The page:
In accordance with a second embodiment of the invention as shown in the front perspective view in FIG. 2A, a key chain note holder includes a flat, generally rectangular housing 40 with a tab 41 extending away from one end, and a slot 42 extending into an opposite end for receiving a reusable note card 43 (shown partially inserted) made of a smooth, non-porous material, such as plastic. Tab 41 includes a through hole 44 for receiving a key ring 45, which can be used to carry a key 46; additional keys can be carried if desired. Note card 43 includes a white, writing surface 43A, and an opposite surface 43B of a bright color, such as red, blue, yellow, orange, etc.
Housing 40 includes a transparent top side 47, which can be made of acrylic, or any other suitable material; and an opposite, opaque bottom side 48, which can be made of ABS plastic, or any other suitable material. Attached to the outer edge of note card 43 is an enlarged grip member 49, which does not go into slot 42, so that card 43 can be easily pulled out. Housing 40 also includes a hollow shaft 50 for slidably receiving an erasable marker pen 51 (shown partially inserted) used for writing note 59 on note card 43.
In this embodiment, the holder is about 100 mm long, 54 mm wide, and 8 mm thick. It is small enough to be conveniently carried as a key chain in a pocket or purse.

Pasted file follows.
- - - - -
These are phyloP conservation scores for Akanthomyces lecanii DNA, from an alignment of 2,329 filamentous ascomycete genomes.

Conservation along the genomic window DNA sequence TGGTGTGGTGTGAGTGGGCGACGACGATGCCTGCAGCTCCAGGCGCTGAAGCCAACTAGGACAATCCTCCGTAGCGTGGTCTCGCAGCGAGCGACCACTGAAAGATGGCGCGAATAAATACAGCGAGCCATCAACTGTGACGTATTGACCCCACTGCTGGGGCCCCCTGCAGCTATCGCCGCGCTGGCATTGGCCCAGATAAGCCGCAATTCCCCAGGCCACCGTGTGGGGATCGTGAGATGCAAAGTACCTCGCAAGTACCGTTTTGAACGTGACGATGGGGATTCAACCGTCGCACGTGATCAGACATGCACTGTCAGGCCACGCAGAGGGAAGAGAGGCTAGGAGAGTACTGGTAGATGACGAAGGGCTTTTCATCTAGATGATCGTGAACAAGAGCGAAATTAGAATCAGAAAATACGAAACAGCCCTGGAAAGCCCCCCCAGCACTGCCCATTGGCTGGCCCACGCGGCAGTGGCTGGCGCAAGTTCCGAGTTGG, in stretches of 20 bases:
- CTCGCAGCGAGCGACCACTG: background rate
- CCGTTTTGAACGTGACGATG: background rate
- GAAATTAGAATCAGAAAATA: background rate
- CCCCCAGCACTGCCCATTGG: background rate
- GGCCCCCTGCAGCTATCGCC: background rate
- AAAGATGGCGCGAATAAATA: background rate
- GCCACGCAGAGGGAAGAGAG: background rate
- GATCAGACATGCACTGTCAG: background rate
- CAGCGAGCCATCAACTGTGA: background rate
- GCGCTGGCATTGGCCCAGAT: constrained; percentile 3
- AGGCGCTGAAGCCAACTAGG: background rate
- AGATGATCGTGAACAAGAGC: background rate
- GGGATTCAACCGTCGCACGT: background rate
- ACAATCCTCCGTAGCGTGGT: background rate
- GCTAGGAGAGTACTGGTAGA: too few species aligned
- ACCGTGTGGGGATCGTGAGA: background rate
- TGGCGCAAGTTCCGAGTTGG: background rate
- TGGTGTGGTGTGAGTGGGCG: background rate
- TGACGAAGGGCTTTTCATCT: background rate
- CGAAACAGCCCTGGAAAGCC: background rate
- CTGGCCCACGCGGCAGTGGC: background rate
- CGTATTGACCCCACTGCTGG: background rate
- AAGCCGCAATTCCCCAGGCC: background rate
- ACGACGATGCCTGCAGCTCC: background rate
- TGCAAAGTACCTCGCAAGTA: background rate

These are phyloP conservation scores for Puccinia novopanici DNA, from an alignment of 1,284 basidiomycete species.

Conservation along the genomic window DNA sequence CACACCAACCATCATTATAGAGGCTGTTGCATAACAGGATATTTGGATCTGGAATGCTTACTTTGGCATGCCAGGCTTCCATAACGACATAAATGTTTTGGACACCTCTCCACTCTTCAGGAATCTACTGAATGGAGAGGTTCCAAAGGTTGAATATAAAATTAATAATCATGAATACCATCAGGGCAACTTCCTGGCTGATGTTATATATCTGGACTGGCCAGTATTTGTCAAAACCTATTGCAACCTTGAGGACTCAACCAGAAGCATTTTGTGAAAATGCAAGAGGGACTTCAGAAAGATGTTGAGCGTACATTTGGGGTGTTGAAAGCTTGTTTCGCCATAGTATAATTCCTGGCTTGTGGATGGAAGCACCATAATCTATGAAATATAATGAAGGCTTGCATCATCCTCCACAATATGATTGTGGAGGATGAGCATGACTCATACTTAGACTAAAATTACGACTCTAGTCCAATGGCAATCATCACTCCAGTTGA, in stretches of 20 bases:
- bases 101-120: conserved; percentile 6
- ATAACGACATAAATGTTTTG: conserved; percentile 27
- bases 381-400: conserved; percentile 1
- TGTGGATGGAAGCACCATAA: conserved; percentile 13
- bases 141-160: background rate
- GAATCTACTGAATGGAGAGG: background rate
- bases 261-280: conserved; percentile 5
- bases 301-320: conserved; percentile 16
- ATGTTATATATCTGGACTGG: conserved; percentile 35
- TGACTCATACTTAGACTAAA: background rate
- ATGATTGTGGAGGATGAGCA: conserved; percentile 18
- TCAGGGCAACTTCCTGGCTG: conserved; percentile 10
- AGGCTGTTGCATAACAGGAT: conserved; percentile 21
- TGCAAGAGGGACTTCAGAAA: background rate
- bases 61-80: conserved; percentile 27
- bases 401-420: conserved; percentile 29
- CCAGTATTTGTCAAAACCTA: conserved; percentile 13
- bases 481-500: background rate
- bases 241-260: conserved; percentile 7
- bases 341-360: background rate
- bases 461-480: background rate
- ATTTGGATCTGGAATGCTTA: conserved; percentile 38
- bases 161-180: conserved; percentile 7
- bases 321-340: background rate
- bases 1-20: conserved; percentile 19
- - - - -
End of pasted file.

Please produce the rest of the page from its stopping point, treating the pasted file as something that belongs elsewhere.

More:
In the exploded top view of FIG. 2B, pen 51 includes a series of annular grooves 53 disposed near its left end. An annular ridge 54 is formed in hole 50 near its entrance. Note card 43 includes a pair of semi-circular nubs 55 extending from its sides. Slot 42 includes a pair of semi-circular notches 56 formed into its side edges.
The key chain note holder is shown assembled in the top view in FIG. 2C. Pen 51, which is made of a slightly resilient plastic, such as ABS, is inserted and securely held within hole 50 when annular groove 53 snaps around annular ridge 54. Note card 43, which is also made of a slightly resilient plastic, is inserted and securely held within slot 42 when nubs 55 snap into corresponding notches 56.
As shown in the side sectional view in FIG. 2D, note card 43 includes a thicker portion 57 sized for providing a frictional fit within the entrance of slot 42.